Computational Photochemistry of Organic Molecular Crystals
THEORETICAL CHEMISTRY AND COMPUTATIONAL MODELING
Duration: NanoX master Internship (8 months part-time in-lab immersion)
5 months full-time internship
6 months full-time internship
Latest starting date: 02/01/2023
Localisation: Theoretical and Computational Photochemistry group at Laboratoire de Chimie et Physique Quantiques
Martial BOGGIO-PASQUA, Dr. email@example.com
Understanding photoinduced processes in organic molecular crystals is central to the design of highly emissive materials such as organic light-emitting diodes, and multicolored photochromic materials with application for photoswitchable full-color displays and multifrequency three-dimensional optical memory media. However, the rationalization of the photochemical behavior is still poorly understood at the solid-state level because of the difficulty to model photochemical pathways in crystal environments. In particular, radiationless decay through conical intersections (CIs) is ubiquitous in photochemical processes. CIs not only provide critical structures acting as funnels for efficient non-radiative transitions between electronic states leading to the formation of photoproducts not reachable by thermal (ground-state) processes, but they are also at the origin of emission quenching depending on their accessibility on the excited-state potential energy surface. While computational photochemistry has been highly successful in studying various photochemical processes in the gas phase, in solution and even in complex biological environments, it has rarely been applied in the context of molecular crystals. This can mainly be explained by the lack of excited-state methodologies tailored for such periodic systems. Recently, embedding approaches based on the Ewald sum have been used in conjunction with excited-state electronic structure methods to model the localized excitations which characterize these materials.[6,7] During this internship, we aim at using different embedding schemes to study aggregation-induced emissions in different organic molecular crystals using either benzylideneimidazolinone or cinnamoyle pyrone derivatives. We will first use the point charge embedding (PCE) approach where only the Coulomb interactions are considered (using point charges) and nonelectrostatic interactions are neglected. Then, we will explore the possibility to increase the size of the quantum mechanical system to several chromophore units by using a cluster approach in combination with the PCE approach. Eventually, if time allows, we will use hybrid QM/QM’ electrostatic embedding schemes in order to account for the polarization of the environment. The purpose of these computational studies will be to rationalize the solid-state luminescence enhancement observed experimentally compared to the behavior in the gas phase or in solution.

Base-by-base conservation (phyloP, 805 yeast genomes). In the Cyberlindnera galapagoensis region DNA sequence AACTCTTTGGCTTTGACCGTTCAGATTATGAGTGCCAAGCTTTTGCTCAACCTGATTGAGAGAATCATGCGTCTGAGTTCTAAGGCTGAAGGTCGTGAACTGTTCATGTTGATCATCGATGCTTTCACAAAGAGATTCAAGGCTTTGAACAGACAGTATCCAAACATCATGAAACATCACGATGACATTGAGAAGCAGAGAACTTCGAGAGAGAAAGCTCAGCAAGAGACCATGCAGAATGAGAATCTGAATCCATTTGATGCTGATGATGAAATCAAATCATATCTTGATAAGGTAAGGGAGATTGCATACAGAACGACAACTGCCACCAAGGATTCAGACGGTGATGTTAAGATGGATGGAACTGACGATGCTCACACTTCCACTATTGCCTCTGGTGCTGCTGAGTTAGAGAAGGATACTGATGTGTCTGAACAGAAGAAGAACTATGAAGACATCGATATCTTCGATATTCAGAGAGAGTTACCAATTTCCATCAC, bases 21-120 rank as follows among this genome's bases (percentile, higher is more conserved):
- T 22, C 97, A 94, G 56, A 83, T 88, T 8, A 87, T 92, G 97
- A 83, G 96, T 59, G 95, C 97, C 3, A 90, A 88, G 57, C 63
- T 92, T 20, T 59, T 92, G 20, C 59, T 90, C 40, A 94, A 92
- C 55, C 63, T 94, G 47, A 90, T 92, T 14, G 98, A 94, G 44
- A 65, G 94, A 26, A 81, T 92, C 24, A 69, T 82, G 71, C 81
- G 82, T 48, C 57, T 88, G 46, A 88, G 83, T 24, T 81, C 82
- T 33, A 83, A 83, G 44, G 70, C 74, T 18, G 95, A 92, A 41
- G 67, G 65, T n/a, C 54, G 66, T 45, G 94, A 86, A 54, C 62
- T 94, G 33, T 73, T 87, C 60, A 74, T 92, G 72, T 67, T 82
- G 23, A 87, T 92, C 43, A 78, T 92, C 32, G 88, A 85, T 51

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Areas of expertise:
Theoretical photochemistry, aggregation-induced emission
Required skills for the internship:
Quantum chemistry, electronic structure methods